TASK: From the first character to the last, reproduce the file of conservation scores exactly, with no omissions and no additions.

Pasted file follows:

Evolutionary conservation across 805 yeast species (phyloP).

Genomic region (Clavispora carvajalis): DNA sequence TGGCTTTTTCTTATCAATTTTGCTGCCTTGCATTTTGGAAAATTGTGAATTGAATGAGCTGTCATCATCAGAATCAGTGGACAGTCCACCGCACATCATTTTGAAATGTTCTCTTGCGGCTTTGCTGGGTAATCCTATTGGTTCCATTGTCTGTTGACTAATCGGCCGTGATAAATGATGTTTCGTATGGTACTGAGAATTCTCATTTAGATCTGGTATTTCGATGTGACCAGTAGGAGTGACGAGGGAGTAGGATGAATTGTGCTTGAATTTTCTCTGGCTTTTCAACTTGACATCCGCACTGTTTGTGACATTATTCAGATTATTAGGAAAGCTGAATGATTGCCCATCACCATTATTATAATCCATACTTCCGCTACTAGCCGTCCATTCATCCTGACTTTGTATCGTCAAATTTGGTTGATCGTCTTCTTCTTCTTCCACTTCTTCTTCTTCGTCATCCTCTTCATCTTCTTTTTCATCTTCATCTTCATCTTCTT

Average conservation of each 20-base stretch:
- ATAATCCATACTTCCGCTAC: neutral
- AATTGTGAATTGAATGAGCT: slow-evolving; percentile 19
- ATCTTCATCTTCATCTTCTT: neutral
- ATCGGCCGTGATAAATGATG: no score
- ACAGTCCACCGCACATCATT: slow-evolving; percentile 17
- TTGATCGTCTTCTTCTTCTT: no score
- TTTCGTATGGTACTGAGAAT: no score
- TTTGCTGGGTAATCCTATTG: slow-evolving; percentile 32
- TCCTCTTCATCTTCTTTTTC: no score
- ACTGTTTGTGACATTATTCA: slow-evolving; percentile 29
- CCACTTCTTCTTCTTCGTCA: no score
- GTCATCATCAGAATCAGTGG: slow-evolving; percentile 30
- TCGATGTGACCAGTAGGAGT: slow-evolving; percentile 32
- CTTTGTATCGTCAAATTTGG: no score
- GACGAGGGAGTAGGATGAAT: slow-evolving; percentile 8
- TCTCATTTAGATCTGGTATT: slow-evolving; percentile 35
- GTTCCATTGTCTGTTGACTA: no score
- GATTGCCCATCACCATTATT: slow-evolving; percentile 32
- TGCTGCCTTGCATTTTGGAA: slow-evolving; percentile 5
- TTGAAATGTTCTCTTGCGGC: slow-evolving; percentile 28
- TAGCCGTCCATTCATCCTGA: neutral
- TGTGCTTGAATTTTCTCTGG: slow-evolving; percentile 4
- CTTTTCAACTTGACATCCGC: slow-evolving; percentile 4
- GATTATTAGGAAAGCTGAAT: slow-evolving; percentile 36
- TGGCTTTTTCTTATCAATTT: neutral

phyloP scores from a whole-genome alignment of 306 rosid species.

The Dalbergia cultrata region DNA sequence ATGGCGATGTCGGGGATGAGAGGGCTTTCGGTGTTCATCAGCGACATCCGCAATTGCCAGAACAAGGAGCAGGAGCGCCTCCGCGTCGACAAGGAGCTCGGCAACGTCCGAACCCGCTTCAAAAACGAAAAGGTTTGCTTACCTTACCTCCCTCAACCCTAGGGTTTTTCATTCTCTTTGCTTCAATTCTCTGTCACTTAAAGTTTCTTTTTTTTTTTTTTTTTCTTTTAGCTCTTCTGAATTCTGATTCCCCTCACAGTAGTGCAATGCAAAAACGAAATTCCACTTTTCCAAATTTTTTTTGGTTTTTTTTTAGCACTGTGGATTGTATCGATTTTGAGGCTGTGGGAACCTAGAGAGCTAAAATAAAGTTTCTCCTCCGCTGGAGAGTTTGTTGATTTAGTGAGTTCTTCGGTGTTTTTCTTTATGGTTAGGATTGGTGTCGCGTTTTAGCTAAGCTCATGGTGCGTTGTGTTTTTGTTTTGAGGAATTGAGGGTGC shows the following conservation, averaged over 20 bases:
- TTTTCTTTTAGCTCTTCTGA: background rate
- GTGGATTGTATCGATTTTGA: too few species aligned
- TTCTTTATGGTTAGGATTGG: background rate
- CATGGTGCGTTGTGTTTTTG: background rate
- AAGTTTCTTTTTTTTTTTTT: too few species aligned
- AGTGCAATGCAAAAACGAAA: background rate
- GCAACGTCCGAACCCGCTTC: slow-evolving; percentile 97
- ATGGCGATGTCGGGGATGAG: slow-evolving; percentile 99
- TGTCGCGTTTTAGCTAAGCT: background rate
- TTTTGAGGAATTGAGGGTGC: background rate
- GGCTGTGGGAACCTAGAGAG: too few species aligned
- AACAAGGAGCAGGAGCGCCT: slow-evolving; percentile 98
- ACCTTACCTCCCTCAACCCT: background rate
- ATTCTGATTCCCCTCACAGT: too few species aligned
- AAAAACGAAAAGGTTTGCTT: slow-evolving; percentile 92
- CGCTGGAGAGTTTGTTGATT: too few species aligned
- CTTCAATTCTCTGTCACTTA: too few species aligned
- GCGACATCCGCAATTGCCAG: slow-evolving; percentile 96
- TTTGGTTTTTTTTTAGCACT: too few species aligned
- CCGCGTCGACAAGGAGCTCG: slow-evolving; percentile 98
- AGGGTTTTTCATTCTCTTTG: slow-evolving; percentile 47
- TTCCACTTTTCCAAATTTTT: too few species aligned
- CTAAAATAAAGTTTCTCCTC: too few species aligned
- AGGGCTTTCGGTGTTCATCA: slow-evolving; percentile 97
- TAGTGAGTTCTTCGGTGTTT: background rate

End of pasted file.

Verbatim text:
Evolutionary conservation across 805 yeast species (phyloP).

Genomic region (Clavispora carvajalis): DNA sequence TGGCTTTTTCTTATCAATTTTGCTGCCTTGCATTTTGGAAAATTGTGAATTGAATGAGCTGTCATCATCAGAATCAGTGGACAGTCCACCGCACATCATTTTGAAATGTTCTCTTGCGGCTTTGCTGGGTAATCCTATTGGTTCCATTGTCTGTTGACTAATCGGCCGTGATAAATGATGTTTCGTATGGTACTGAGAATTCTCATTTAGATCTGGTATTTCGATGTGACCAGTAGGAGTGACGAGGGAGTAGGATGAATTGTGCTTGAATTTTCTCTGGCTTTTCAACTTGACATCCGCACTGTTTGTGACATTATTCAGATTATTAGGAAAGCTGAATGATTGCCCATCACCATTATTATAATCCATACTTCCGCTACTAGCCGTCCATTCATCCTGACTTTGTATCGTCAAATTTGGTTGATCGTCTTCTTCTTCTTCCACTTCTTCTTCTTCGTCATCCTCTTCATCTTCTTTTTCATCTTCATCTTCATCTTCTT

Average conservation of each 20-base stretch:
- ATAATCCATACTTCCGCTAC: neutral
- AATTGTGAATTGAATGAGCT: slow-evolving; percentile 19
- ATCTTCATCTTCATCTTCTT: neutral
- ATCGGCCGTGATAAATGATG: no score
- ACAGTCCACCGCACATCATT: slow-evolving; percentile 17
- TTGATCGTCTTCTTCTTCTT: no score
- TTTCGTATGGTACTGAGAAT: no score
- TTTGCTGGGTAATCCTATTG: slow-evolving; percentile 32
- TCCTCTTCATCTTCTTTTTC: no score
- ACTGTTTGTGACATTATTCA: slow-evolving; percentile 29
- CCACTTCTTCTTCTTCGTCA: no score
- GTCATCATCAGAATCAGTGG: slow-evolving; percentile 30
- TCGATGTGACCAGTAGGAGT: slow-evolving; percentile 32
- CTTTGTATCGTCAAATTTGG: no score
- GACGAGGGAGTAGGATGAAT: slow-evolving; percentile 8
- TCTCATTTAGATCTGGTATT: slow-evolving; percentile 35
- GTTCCATTGTCTGTTGACTA: no score
- GATTGCCCATCACCATTATT: slow-evolving; percentile 32
- TGCTGCCTTGCATTTTGGAA: slow-evolving; percentile 5
- TTGAAATGTTCTCTTGCGGC: slow-evolving; percentile 28
- TAGCCGTCCATTCATCCTGA: neutral
- TGTGCTTGAATTTTCTCTGG: slow-evolving; percentile 4
- CTTTTCAACTTGACATCCGC: slow-evolving; percentile 4
- GATTATTAGGAAAGCTGAAT: slow-evolving; percentile 36
- TGGCTTTTTCTTATCAATTT: neutral

phyloP scores from a whole-genome alignment of 306 rosid species.

The Dalbergia cultrata region DNA sequence ATGGCGATGTCGGGGATGAGAGGGCTTTCGGTGTTCATCAGCGACATCCGCAATTGCCAGAACAAGGAGCAGGAGCGCCTCCGCGTCGACAAGGAGCTCGGCAACGTCCGAACCCGCTTCAAAAACGAAAAGGTTTGCTTACCTTACCTCCCTCAACCCTAGGGTTTTTCATTCTCTTTGCTTCAATTCTCTGTCACTTAAAGTTTCTTTTTTTTTTTTTTTTTCTTTTAGCTCTTCTGAATTCTGATTCCCCTCACAGTAGTGCAATGCAAAAACGAAATTCCACTTTTCCAAATTTTTTTTGGTTTTTTTTTAGCACTGTGGATTGTATCGATTTTGAGGCTGTGGGAACCTAGAGAGCTAAAATAAAGTTTCTCCTCCGCTGGAGAGTTTGTTGATTTAGTGAGTTCTTCGGTGTTTTTCTTTATGGTTAGGATTGGTGTCGCGTTTTAGCTAAGCTCATGGTGCGTTGTGTTTTTGTTTTGAGGAATTGAGGGTGC shows the following conservation, averaged over 20 bases:
- TTTTCTTTTAGCTCTTCTGA: background rate
- GTGGATTGTATCGATTTTGA: too few species aligned
- TTCTTTATGGTTAGGATTGG: background rate
- CATGGTGCGTTGTGTTTTTG: background rate
- AAGTTTCTTTTTTTTTTTTT: too few species aligned
- AGTGCAATGCAAAAACGAAA: background rate
- GCAACGTCCGAACCCGCTTC: slow-evolving; percentile 97
- ATGGCGATGTCGGGGATGAG: slow-evolving; percentile 99
- TGTCGCGTTTTAGCTAAGCT: background rate
- TTTTGAGGAATTGAGGGTGC: background rate
- GGCTGTGGGAACCTAGAGAG: too few species aligned
- AACAAGGAGCAGGAGCGCCT: slow-evolving; percentile 98
- ACCTTACCTCCCTCAACCCT: background rate
- ATTCTGATTCCCCTCACAGT: too few species aligned
- AAAAACGAAAAGGTTTGCTT: slow-evolving; percentile 92
- CGCTGGAGAGTTTGTTGATT: too few species aligned
- CTTCAATTCTCTGTCACTTA: too few species aligned
- GCGACATCCGCAATTGCCAG: slow-evolving; percentile 96
- TTTGGTTTTTTTTTAGCACT: too few species aligned
- CCGCGTCGACAAGGAGCTCG: slow-evolving; percentile 98
- AGGGTTTTTCATTCTCTTTG: slow-evolving; percentile 47
- TTCCACTTTTCCAAATTTTT: too few species aligned
- CTAAAATAAAGTTTCTCCTC: too few species aligned
- AGGGCTTTCGGTGTTCATCA: slow-evolving; percentile 97
- TAGTGAGTTCTTCGGTGTTT: background rate